Now, as a long-time player, you clear those skill hurdles much faster. You probably do not even need the leveling process to guide you through them, or at least would appreciate it if you had access to a full range of skills sooner. Those early levels can be brutally boring now, which is probably a marked difference from your first game, when they were FASCINATING! The truth is that the levels have not really changed... you still have few skills and a very limited scope of available activities. But as a player, you are ready to accept much greater challenges... if you can find them.
Player Learning and the Logarithmic Curve
Almost all human learning follows a logarithmic curve, where learning is graphed versus "experience" or "time spent on learning tasks". It looks like this:
When we first start learning something, we learn it very rapidly. Think of a foreign language. I could probably teach you 20 new words in a foreign language in less than an hour. But in English, which you've likely been speaking for years and years if you are reading this blog... well, you probably don't learn 20 new words over the course of an entire month. That's what the curve is saying. At the start of a new learning situation, knowledge [and skill] is developed very rapidly. Then, it starts to slow down.
So where does this tie into games? Well, if you are a piano teacher, you know that the average student quits after about two years. That's when the learning curve really starts to "plateau"... they must spent a lot of time on learning tasks to gain any real new progress or knowledge.
Here's the connection to gaming:
As players learn more about the game and the gameworld, their interest starts to drop. One can make a fairly convincing argument that the genuine interest a player has might be, in the current MMO release cycle, peaked BEFORE a game actually releases. This puts developers at a severe disadvantage when trying to maintain interest via novelty [or having-new-things-to-discover].
What developers often tend to underutilize is exactly what we were discussing above; interest based on novelty tied to the physical aspects of the gaming system. It is not a very uncommon story to hear players tell how "discovering a new spec/class/playstyle" re-ignited their interest in a particular game. This is because they have essentially reset themselves to the left side of the curve, where they had lots to learn, and the rewards for doing so very large, compared to the high skill/learning level they had achieved on a different spec/character/playstyle.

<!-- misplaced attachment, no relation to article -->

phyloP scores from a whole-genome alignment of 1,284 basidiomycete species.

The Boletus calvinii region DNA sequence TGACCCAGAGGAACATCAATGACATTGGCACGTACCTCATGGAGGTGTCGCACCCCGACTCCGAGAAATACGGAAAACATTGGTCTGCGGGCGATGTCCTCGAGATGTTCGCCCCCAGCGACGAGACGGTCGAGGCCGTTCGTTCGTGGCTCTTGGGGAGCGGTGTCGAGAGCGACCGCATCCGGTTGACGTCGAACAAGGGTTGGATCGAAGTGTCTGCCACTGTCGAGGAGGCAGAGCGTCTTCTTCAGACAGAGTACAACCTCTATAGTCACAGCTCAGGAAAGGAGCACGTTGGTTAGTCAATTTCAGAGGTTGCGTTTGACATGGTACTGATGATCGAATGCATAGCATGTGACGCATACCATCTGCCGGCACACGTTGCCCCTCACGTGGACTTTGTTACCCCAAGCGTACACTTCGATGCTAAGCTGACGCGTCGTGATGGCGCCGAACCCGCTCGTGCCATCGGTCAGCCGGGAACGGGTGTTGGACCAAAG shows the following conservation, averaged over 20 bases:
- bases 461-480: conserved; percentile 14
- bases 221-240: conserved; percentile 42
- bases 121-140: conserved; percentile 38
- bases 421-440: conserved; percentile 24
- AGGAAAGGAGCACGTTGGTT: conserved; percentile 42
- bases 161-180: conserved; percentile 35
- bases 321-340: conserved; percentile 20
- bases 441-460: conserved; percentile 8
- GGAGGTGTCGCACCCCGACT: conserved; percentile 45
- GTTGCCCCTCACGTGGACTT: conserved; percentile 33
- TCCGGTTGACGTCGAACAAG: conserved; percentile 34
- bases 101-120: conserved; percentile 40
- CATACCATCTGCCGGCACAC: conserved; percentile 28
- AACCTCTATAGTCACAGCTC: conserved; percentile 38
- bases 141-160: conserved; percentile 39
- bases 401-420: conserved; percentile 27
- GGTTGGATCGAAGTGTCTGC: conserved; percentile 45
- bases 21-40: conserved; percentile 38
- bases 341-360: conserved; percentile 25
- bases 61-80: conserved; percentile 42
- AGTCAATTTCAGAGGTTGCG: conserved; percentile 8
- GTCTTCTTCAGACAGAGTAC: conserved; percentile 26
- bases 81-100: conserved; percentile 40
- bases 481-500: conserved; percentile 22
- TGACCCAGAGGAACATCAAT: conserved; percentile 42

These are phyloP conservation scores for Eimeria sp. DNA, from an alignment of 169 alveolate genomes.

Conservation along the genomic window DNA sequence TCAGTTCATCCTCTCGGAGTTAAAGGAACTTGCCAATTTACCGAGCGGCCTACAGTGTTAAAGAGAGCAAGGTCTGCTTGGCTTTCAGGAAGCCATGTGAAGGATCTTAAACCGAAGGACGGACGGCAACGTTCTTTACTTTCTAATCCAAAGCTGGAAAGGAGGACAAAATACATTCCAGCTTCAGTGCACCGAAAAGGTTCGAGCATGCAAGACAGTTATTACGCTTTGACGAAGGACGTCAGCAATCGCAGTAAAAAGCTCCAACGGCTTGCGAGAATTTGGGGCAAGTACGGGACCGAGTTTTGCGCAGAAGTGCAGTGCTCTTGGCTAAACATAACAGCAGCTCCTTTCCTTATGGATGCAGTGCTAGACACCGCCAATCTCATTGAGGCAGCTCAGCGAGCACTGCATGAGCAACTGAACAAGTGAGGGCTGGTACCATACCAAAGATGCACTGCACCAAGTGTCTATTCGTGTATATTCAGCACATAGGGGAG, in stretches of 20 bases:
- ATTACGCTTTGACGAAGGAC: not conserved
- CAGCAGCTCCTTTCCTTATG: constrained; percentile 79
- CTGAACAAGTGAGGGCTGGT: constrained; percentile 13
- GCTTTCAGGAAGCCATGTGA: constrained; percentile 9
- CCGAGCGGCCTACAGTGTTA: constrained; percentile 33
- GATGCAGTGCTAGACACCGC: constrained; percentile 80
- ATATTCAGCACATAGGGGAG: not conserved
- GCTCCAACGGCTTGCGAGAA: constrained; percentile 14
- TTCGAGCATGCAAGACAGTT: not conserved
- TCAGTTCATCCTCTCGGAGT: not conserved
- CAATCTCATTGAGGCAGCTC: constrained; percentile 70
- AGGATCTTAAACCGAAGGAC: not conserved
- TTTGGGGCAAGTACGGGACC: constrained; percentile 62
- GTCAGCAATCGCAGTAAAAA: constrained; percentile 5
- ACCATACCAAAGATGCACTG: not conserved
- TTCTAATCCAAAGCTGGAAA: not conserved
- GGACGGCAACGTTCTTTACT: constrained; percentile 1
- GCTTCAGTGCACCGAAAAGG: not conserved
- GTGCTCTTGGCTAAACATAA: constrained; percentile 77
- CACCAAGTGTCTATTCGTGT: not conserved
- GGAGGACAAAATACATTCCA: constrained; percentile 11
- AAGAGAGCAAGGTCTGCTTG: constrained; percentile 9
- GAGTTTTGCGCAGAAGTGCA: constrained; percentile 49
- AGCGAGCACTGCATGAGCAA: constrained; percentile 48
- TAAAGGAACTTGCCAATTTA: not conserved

As I said, developers do not tend to provide opportunities for players to really challenge themselves, physically, at a keyboard pressing buttons. I noted in my last blog that there is currently no game in existence or development that seeks to market itself solely to non-novice players. In essence, in the world of MMOs, we have hundreds of games that are "Piano For Beginners : Lesson Book #1", and nobody has ever published Lesson Book #2, Lesson Book #3, or even a decent recital piece.
Next time, I will discuss two statistics that attempt to quantify the physical experience of the player [their interaction with the keyboard, not the game world], and explain how a developer might use them to appeal to different playerbases.
Have you noticed your interest in a game decrease as your skill level in that game rises? Tell us about your experience!
Have you ever "Mastered" an MMO [or a console/PC game], and if so, what kept you interested after you attained that very high skill level?